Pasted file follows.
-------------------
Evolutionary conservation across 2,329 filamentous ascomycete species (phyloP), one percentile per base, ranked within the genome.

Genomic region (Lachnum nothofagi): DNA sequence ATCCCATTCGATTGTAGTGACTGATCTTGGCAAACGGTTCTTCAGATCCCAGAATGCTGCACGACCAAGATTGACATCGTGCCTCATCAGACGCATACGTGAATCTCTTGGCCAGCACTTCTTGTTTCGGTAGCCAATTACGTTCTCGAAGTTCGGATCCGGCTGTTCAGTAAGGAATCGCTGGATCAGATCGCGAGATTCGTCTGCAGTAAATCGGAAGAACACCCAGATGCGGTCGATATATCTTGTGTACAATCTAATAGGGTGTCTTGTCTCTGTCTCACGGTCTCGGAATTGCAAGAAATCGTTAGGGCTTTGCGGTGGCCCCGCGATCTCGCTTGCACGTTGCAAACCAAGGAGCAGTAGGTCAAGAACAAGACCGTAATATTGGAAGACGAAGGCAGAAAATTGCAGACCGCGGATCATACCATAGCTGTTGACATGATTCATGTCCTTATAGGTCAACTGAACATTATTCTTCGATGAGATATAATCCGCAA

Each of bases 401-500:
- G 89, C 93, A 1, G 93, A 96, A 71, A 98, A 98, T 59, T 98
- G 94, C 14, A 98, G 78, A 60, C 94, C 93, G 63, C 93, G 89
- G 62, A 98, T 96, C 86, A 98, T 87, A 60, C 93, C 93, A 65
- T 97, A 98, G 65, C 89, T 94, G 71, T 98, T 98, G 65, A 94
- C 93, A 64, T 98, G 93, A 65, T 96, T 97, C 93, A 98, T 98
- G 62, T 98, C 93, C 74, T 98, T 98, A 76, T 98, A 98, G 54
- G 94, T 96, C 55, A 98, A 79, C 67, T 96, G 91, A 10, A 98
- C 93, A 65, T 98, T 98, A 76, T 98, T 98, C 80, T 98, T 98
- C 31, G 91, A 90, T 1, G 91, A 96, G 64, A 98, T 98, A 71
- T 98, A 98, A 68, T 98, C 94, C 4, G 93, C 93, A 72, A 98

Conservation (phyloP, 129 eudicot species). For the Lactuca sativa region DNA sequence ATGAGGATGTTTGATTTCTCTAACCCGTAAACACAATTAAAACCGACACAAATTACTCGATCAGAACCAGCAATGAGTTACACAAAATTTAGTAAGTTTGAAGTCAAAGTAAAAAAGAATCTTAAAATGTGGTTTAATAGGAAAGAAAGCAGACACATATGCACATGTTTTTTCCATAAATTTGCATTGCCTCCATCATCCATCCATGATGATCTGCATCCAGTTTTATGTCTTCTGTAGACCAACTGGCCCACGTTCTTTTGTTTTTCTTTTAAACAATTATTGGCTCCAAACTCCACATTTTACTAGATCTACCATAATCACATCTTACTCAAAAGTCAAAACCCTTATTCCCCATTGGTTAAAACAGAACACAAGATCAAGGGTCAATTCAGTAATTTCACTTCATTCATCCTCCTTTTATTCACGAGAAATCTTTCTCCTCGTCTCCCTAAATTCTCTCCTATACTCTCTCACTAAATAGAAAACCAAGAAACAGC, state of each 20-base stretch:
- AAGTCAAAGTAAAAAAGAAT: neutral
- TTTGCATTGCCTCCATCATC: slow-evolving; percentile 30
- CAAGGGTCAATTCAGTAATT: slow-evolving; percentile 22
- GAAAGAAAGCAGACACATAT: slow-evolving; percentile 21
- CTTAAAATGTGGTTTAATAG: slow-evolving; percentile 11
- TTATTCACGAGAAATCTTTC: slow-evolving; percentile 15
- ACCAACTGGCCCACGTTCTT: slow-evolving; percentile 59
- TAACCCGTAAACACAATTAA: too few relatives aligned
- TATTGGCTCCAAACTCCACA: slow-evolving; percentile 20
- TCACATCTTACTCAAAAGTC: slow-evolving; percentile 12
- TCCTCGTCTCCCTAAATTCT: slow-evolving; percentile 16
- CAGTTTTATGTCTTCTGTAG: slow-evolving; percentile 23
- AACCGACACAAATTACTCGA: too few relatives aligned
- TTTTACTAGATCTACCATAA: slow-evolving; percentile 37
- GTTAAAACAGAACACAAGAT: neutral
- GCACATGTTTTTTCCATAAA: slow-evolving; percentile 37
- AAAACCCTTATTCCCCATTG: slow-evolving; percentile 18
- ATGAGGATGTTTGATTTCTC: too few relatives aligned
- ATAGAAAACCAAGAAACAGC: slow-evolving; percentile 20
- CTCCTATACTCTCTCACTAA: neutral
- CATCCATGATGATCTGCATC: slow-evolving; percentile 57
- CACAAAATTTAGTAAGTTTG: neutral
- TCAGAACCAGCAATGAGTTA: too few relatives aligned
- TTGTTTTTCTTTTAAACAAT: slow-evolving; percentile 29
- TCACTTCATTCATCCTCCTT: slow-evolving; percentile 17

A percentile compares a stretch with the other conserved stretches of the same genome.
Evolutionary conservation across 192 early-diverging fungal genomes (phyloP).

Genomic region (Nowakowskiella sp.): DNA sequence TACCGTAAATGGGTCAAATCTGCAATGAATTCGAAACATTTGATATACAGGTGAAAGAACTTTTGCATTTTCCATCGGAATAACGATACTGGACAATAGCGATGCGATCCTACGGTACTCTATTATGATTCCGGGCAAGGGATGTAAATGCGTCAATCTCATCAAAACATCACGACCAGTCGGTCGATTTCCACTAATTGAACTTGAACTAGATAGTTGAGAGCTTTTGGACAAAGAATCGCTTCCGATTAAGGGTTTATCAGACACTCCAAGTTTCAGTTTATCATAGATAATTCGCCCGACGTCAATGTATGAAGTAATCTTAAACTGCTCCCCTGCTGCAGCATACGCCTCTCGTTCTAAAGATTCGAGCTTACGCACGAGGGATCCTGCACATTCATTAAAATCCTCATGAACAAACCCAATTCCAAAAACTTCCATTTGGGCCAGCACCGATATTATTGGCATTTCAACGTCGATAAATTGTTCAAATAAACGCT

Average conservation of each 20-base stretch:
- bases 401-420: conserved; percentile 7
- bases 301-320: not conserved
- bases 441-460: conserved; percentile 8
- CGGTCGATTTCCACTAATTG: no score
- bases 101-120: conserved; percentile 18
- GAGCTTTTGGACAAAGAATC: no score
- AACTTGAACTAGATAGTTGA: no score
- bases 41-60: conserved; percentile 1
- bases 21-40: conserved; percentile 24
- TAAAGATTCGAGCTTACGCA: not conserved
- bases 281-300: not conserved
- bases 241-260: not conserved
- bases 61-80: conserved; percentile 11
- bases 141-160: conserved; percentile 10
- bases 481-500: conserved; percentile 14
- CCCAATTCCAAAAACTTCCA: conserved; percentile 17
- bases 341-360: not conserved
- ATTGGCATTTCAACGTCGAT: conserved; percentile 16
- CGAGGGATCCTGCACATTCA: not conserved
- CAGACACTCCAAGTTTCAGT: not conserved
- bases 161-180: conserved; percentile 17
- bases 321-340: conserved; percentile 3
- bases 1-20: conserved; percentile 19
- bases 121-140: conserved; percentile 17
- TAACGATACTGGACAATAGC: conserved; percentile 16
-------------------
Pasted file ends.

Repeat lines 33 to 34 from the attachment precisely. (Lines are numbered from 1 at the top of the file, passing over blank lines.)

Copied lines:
- ATAGAAAACCAAGAAACAGC: slow-evolving; percentile 20
- CTCCTATACTCTCTCACTAA: neutral